AEDC improves solid rocket motor test process
By Capt. Roger Burdette
/ Published May 14, 2007
ARNOLD AFB, TENN --
Moving a seven-ton rocket motor loaded with explosive fuel can be a tricky proposition, but that task just became easier, safer and more efficient at Arnold Engineering Development Center (AEDC).
Jan. 10, AEDC employees used a new transport system to move two such rocket motors - stage two and stage three motors for the Minuteman intercontinental ballistic missile - into place at the Rocket Preparation Area on a remote part of Arnold Air Force Base.
Moving the motors into the preparation area is the first step of testing the motors at AEDC. Once in the prep area, the motors are fitted with testing instruments and otherwise prepared for testing in AEDC's J-6 test cell, which can test solid-propellant rocket motors with up to 500,000 pounds of thrust at simulated altitudes up to 100,000 feet.
"It's a big day," said Aerospace Testing Alliance (ATA) employee Dwight Crosslin as he prepared for the first operational use of the new transport system. "I never dreamed I'd see this," added the 24-year AEDC veteran.
A truck and an enclosed, climate-controlled trailer had transported the two Minuteman motors to Arnold from the Minuteman System Program Office at Hill Air Force Base, Utah. The truck backed up to preparation bays that house the new rail system. After inspecting the motors, lining up the rails and making other preparatory actions, workers rolled the first motor onto the rails and into the rocket preparation area.
Previously, motors were moved into AEDC's rocket preparation area using a heavy-duty crane. The now-defunct lifting procedure included three critical lifts that moved the motors from the truck-drawn carriage into the preparation bay.
"The implementation of the rail system reduces two critical lifts of a live motor," said Lt. Col. Curt Amble, chief of the AEDC Space and Missile System Test Division. He explained that a "live" motor is one that is loaded with solid rocket fuel.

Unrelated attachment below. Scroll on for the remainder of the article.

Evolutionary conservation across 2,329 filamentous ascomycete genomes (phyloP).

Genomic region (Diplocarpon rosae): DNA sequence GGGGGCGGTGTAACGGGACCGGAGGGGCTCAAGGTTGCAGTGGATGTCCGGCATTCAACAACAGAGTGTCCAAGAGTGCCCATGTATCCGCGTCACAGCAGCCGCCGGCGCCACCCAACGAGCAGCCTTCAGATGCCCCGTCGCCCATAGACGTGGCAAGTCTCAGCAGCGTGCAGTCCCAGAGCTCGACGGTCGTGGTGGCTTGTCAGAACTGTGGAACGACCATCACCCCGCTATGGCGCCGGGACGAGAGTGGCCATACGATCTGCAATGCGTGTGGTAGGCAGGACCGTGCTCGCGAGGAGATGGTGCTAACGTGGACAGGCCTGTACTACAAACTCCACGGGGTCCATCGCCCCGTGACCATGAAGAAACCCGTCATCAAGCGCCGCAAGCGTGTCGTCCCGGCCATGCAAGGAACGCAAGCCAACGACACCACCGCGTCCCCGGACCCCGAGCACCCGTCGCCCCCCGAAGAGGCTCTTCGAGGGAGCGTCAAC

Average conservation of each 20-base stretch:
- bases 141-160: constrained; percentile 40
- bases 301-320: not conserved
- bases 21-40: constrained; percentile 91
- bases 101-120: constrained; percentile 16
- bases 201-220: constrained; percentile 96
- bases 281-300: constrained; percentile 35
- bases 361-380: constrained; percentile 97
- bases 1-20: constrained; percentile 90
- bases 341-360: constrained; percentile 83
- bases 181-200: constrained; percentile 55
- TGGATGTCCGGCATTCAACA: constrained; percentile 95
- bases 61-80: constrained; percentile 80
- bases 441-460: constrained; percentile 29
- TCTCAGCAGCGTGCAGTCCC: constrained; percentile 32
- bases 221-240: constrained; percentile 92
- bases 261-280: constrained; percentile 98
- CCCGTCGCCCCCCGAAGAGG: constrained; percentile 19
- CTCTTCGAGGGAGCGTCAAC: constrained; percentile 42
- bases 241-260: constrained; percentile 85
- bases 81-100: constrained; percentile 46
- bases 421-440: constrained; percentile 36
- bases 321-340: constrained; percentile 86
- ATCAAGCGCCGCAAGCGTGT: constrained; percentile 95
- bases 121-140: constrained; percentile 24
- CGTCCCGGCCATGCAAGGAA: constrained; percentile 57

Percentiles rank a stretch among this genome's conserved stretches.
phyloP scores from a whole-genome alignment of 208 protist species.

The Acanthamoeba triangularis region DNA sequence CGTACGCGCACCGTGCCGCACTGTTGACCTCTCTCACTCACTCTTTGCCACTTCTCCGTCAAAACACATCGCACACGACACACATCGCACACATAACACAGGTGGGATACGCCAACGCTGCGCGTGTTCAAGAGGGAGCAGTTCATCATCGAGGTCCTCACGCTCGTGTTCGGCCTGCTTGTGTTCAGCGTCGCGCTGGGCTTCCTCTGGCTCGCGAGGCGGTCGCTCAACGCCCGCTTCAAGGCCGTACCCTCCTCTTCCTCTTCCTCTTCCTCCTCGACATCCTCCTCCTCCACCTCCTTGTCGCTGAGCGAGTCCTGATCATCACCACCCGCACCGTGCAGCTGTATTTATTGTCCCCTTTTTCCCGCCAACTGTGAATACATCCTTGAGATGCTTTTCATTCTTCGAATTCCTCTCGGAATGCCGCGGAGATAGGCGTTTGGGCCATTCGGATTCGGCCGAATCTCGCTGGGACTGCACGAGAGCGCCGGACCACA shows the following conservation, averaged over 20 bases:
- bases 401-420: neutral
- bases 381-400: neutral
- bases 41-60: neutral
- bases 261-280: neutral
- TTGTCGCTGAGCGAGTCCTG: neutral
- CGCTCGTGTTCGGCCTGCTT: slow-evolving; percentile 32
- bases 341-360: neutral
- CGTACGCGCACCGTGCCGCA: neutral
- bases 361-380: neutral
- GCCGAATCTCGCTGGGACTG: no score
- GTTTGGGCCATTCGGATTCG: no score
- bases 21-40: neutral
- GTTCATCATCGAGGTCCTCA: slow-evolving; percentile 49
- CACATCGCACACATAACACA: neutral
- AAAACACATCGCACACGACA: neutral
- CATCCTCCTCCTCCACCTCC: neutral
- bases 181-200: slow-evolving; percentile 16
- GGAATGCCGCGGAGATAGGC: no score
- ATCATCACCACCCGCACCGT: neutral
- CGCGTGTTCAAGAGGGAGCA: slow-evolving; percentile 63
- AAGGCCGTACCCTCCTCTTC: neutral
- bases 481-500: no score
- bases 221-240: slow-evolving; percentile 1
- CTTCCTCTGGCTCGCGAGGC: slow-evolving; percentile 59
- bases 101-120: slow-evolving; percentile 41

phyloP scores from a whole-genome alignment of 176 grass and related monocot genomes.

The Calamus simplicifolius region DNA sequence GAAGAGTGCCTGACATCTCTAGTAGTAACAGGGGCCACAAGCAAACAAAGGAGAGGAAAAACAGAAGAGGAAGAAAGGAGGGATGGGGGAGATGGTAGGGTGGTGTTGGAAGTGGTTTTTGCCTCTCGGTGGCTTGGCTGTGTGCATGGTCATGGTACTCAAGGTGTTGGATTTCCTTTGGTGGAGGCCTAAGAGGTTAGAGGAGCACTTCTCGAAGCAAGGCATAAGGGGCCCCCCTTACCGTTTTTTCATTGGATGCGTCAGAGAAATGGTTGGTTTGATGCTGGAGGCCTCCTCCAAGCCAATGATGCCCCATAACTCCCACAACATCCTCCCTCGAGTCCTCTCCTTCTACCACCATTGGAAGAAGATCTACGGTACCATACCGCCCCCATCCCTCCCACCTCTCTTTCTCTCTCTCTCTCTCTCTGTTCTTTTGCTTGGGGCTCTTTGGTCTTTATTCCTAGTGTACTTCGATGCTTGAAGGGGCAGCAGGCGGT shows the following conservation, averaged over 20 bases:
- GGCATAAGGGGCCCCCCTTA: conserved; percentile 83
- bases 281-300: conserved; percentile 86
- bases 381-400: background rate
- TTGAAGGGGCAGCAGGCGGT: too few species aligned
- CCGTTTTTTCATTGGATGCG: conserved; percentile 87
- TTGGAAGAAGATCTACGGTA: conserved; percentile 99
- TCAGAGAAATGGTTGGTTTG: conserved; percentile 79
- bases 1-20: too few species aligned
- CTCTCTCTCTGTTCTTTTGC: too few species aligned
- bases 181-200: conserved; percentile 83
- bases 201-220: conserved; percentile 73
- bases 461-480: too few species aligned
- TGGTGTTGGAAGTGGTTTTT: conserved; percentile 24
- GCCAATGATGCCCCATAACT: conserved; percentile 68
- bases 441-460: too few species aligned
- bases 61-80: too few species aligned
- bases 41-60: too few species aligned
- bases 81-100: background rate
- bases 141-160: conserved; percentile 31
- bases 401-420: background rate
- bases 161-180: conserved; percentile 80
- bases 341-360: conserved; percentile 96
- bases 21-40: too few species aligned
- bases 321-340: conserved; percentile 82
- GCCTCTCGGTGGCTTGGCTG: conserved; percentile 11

The rail system had been tested in the fall of 2004 using an "inert" motor that simulated a live motor, but Monday's procedure was the first movement of a live motor. "It seemed to go very well," Colonel Amble said of the initial use of the rail system.
The old lifting system required more manual labor and posed more risk to the motor, he explained. "Using the rails, we just pull the motor off the truck. It's much quicker and safer. The unloading operation takes about 20 minutes, compared to about 3 hours before."
The first use of the rail system for live motors is a "swan song" for Colonel Amble, who is scheduled to retire from the Air Force this week after a 22-year career.
In 2003, Colonel Amble led a team of six AEDC people to the Minuteman Special Program Office at Hill Air Force Base. "We conducted an audit, looked at procedures, and identified best practices we could implement in operations here at Arnold," he said. "Our whole test process has been refreshed as a result of this audit, and we've implemented a number of best practices and safety countermeasures," he said.
In addition to installing the rocket rail system and safety countermeasures - including better lighting, work stations and a procedure for eliminating foreign objects from the preparation area - all support equipment unique to the Minuteman III motor was replaced or refurbished.
Colonel Amble said that he received exemplary support to institute changes to the rocket testing procedures at AEDC, and as a result was able to install the new rocket rails transport system quickly.
"We were ready to go 70 days after we got clearance to proceed," he said. "We designed the modifications, procured them, refurbished the bay, and were ready to go - all in 70 days."
In November 2004, Mike McBride, an executive from the Minuteman System Program Office, visited the rocket prep area and viewed the new rocket rails system. He applauded AEDC's efforts to make the moving of rocket motors and engines more safe and efficient.
"We appreciate all the effort you put into this," he said. "We couldn't survive without the tests you do here. We look forward to a continued great relationship with you in the future."